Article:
Advocacy Day will be held in the middle of the national conference, on Tuesday, January 26. This may be the same day as President Obama's first State of the Union address, but the White House has not yet set the date. CWLA's Advocacy Day is the largest national advocacy event of the year for child welfare advocates and CWLA encourages all conference attendees to go to Capitol Hill and carry the message for the children, youth, and families you serve. Learn more about Advocacy Day online.

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Three States Approved For Kinship-Guardianship Option, 11 More Pending

The Children's Bureau has now approved amended state plans from Rhode Island, Pennsylvania, and Tennessee that will allow the states to utilize Title IV-E funds for the new kinship-guardianship option as provided for through last year's Fostering Connections Act (P.L. 110-351). Ten other states along with the District of Columbia have also submitted state plan amendments. These states are Connecticut, Illinois, Maine, Massachusetts, Michigan, Missouri, Montana, New Jersey, Oregon, and Washington.

The kinship-guardianship option became effective shortly after Fostering Connections was signed into law in October 2008, but there is no timeframe or deadline for states to take the option. While some were expecting states to act more quickly, enactment coincided with the recession, which has had a delaying impact. Factors that may inhibit states include some states requiring legislative changes, other states contemplating dramatic cuts in human service funding, and other states awaiting greater instruction and clarification from HHS, including on an important issue as to whether or not children already in kinship placements and otherwise eligible being covered once a state has taken the option or whether coverage extends only to new kinship arrangements established after a state plan has been amended. HHS has stuck by the December 2008 guidance, requiring the narrower eligibility, but some states such as California are seeking a broader interpretation.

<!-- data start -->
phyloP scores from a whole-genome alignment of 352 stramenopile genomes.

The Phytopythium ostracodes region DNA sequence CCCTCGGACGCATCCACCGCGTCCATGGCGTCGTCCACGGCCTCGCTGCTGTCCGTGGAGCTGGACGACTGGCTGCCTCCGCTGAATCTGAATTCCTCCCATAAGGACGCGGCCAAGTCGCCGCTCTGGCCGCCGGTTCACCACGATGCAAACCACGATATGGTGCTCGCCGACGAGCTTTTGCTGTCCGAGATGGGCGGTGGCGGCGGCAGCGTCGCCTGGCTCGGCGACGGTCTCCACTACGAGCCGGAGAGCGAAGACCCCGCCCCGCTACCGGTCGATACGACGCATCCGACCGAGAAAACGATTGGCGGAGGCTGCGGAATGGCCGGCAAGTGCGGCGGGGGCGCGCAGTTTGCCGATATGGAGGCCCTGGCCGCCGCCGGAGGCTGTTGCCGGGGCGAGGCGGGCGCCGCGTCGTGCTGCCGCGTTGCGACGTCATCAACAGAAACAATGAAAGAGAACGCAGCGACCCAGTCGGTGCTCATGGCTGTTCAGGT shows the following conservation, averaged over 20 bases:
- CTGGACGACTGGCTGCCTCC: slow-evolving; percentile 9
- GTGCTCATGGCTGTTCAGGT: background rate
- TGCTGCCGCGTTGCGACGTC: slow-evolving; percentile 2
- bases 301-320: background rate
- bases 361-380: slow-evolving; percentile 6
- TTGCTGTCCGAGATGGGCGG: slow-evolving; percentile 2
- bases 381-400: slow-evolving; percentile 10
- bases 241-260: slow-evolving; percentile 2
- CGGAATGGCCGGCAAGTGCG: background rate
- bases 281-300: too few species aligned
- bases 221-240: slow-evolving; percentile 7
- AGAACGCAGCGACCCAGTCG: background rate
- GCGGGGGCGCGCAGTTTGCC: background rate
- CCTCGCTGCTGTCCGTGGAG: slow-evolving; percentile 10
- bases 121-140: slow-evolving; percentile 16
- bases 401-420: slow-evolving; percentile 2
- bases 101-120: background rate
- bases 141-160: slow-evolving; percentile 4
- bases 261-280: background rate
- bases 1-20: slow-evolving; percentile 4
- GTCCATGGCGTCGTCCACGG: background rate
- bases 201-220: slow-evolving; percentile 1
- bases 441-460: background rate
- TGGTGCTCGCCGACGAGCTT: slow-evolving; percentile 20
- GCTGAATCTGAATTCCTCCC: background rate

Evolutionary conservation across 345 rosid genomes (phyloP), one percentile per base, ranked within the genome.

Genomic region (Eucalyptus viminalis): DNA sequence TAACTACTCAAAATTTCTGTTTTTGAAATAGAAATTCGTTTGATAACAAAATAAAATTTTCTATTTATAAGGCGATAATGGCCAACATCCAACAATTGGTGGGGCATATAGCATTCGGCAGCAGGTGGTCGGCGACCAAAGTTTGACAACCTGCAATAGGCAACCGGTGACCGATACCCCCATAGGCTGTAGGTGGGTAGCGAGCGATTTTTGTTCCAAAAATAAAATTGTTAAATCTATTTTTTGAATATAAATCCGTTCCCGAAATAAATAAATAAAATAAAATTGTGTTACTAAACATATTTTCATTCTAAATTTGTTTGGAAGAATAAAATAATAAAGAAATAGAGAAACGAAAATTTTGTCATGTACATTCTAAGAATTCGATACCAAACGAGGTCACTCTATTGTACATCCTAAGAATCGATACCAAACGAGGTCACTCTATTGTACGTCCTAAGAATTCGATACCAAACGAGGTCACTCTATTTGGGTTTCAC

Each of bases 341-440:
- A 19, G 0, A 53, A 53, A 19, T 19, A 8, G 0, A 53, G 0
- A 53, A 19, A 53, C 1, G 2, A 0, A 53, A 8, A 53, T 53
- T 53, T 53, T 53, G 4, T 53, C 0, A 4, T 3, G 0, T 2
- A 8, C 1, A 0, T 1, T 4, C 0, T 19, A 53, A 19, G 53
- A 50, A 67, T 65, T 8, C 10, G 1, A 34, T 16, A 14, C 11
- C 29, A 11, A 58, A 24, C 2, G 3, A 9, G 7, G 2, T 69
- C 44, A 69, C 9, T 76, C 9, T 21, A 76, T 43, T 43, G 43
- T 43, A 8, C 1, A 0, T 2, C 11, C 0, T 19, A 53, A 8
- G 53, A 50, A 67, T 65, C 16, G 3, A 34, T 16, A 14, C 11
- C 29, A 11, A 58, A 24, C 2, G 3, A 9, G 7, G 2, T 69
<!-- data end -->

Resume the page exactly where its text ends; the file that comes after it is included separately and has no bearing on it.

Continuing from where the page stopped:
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Key Upcoming Dates for Congress

January 12: Second session of 111th Congress starts for House
January 18: Martin Luther King Jr. Day
January 19: Second session of 111th Congress starts for Senate
January 24-27: CWLA National Conference
January 26: Projected date for State of the Union
February 2: Release of Administration's FY 2011 budget
February 13: Presidents' Day break